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FBI's cyber division wins key backing in Congress




FBI's cyber division wins key backing in Congress
FBI's cyber division wins key backing in Congress



http://www.govexec.com/story_page.cfm?articleid=32810 

By Greta Wodele
National Journal's Technology Daily
November 14, 2005 

An FBI squad charged with catching computer hackers and designing
gadgets found financial backing this year from Senate appropriators,
who won support to restore $20 million in fiscal 2006 funding for the
agents.

"Cyber investigations have been deemed an FBI top priority mission by
the FBI and by this committee," the Senate Appropriations panel wrote
in its report on the measure to fund the Justice Department, among
others. "As such, the committee was surprised to learn the FBI imposed
funding decreases on the cyber division, particularly to the special
technologies and applications section, disproportionate to its mission
priority and impact on counter-terrorism efforts."

The section engineers support hundreds of counter-terrorism,
counter-intelligence and criminal investigations involving digital or
electronic information, according to the FBI. They also develop new
tools and technologies for various FBI projects, ranging from
computer-intrusion investigations to hostage rescue teams.

The FBI director has slashed $35 million from the squad over the last
five years. This year, Senate appropriators decided to stop the
gouging, directing the agency to restore the $35 million in cuts.

But when the committee met with House colleagues to craft a compromise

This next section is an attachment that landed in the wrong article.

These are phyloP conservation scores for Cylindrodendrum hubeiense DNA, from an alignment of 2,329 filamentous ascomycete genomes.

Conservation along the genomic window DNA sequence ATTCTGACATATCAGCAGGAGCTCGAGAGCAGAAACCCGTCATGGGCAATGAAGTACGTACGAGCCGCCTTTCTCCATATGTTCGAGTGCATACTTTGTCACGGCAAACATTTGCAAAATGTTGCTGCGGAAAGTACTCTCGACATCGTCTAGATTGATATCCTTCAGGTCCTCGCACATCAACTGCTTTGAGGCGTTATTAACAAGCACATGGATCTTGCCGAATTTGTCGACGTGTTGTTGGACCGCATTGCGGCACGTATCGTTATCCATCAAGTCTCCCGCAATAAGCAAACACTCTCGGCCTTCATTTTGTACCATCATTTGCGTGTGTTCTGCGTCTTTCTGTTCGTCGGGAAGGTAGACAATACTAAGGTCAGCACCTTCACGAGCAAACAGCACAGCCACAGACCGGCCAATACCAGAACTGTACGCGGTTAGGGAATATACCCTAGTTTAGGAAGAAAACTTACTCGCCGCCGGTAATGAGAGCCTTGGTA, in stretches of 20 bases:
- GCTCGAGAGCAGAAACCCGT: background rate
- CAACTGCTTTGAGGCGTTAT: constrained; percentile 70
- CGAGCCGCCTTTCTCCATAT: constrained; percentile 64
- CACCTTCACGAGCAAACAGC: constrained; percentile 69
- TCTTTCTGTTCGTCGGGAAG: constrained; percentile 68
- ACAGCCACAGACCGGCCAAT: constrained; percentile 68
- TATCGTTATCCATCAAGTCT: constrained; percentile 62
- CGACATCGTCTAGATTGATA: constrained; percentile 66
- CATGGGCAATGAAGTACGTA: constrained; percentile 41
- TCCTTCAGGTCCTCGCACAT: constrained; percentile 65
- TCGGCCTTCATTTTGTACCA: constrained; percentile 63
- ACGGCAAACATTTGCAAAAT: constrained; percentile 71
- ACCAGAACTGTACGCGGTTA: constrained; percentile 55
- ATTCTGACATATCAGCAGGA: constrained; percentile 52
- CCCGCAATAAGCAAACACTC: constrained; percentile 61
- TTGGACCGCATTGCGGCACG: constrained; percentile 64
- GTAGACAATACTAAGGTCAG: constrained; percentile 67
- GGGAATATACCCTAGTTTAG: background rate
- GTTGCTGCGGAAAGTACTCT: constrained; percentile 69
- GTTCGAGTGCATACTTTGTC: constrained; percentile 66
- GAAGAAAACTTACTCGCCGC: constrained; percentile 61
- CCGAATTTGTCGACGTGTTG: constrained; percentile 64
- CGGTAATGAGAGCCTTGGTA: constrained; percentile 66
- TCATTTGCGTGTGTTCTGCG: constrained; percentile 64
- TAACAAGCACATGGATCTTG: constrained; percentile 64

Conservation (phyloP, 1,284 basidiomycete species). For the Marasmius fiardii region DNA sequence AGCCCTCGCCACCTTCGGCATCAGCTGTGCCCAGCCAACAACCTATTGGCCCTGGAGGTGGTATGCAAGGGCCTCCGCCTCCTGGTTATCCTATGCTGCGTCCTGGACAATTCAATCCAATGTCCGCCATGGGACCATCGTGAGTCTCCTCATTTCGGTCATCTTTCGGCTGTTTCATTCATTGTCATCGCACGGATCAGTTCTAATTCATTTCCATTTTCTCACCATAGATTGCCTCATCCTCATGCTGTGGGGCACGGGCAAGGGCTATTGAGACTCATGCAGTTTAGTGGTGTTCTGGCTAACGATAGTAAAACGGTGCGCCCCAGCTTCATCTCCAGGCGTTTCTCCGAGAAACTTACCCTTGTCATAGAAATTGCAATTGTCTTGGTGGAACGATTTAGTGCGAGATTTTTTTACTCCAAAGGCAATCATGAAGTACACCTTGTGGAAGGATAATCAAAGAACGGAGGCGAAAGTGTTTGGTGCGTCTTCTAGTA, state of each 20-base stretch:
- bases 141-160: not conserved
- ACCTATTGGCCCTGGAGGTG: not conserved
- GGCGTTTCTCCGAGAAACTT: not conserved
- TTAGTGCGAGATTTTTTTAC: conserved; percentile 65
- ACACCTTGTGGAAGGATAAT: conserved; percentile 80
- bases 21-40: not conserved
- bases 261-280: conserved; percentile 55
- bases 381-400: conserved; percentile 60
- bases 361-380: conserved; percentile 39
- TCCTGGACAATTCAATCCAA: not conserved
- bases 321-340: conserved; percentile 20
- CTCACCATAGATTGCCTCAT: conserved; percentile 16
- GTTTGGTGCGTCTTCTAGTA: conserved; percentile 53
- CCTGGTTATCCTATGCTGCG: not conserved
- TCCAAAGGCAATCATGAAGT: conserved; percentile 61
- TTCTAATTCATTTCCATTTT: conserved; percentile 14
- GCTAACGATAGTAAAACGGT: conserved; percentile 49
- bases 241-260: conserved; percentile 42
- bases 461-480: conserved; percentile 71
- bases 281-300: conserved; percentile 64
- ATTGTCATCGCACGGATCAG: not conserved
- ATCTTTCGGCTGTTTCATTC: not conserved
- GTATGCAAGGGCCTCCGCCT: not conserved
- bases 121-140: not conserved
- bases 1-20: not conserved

spending bill, the lawmakers settled on $20 million "because of
competing interests," the panel's spokeswoman said. The $20 million is
in addition to the division's estimated $65 million annual budget,
according to appropriations staffers.

An FBI official argued that the Senate appropriators' $35 million
figure is misleading because it included funding provided in emergency
spending measures from previous years.

"The amount referenced in the mark can be characterized by line items
that were funded for one year, rather than into perpetuity," the
official said, adding that the cuts also were due to government-wide
rescissions and the director's decision to transfer money to higher
priorities.

"A program manager may be disappointed that their program was cut, but
they are taking it along with everybody else," said the official,
explaining that the agency used some of the funding to compensate
employees for a cost-of-living adjustment in their salaries and hire
personnel because Congress did not provide enough money this year for
compensation benefits.

The House last week overwhelmingly approved the final version of the
spending bill, and the Senate is likely to follow suit this week.



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